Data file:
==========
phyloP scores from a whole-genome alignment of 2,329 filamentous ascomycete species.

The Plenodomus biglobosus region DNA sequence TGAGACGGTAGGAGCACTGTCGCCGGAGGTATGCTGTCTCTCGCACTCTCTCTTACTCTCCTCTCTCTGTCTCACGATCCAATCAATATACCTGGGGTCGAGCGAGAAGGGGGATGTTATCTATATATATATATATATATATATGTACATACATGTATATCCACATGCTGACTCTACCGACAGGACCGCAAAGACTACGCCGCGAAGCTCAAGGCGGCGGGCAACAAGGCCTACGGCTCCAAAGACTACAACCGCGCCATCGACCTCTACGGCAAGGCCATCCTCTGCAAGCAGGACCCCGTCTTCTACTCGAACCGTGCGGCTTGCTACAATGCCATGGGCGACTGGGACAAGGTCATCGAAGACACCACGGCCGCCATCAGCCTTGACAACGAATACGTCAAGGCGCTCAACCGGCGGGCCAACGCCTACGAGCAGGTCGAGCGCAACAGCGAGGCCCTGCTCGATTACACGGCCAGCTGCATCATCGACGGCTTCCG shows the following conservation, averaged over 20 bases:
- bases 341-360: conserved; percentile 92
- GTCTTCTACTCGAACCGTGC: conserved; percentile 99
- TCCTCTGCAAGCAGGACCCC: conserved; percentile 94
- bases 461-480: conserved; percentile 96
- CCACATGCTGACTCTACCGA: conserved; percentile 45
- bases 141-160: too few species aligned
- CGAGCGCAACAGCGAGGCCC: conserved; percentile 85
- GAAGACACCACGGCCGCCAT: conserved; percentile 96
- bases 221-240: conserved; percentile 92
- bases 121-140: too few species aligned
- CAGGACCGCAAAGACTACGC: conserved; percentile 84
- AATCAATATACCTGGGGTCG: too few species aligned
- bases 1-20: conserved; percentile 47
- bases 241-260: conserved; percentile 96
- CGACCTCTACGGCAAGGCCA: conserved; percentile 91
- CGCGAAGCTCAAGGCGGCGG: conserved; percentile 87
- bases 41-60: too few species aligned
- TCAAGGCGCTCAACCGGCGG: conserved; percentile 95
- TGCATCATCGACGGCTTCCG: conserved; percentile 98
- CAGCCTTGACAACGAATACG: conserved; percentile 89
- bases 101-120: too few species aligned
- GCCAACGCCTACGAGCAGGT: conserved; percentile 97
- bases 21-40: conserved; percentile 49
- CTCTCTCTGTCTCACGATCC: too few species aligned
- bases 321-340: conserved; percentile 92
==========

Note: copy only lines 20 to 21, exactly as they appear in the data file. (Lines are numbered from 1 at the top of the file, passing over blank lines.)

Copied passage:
- TCAAGGCGCTCAACCGGCGG: conserved; percentile 95
- TGCATCATCGACGGCTTCCG: conserved; percentile 98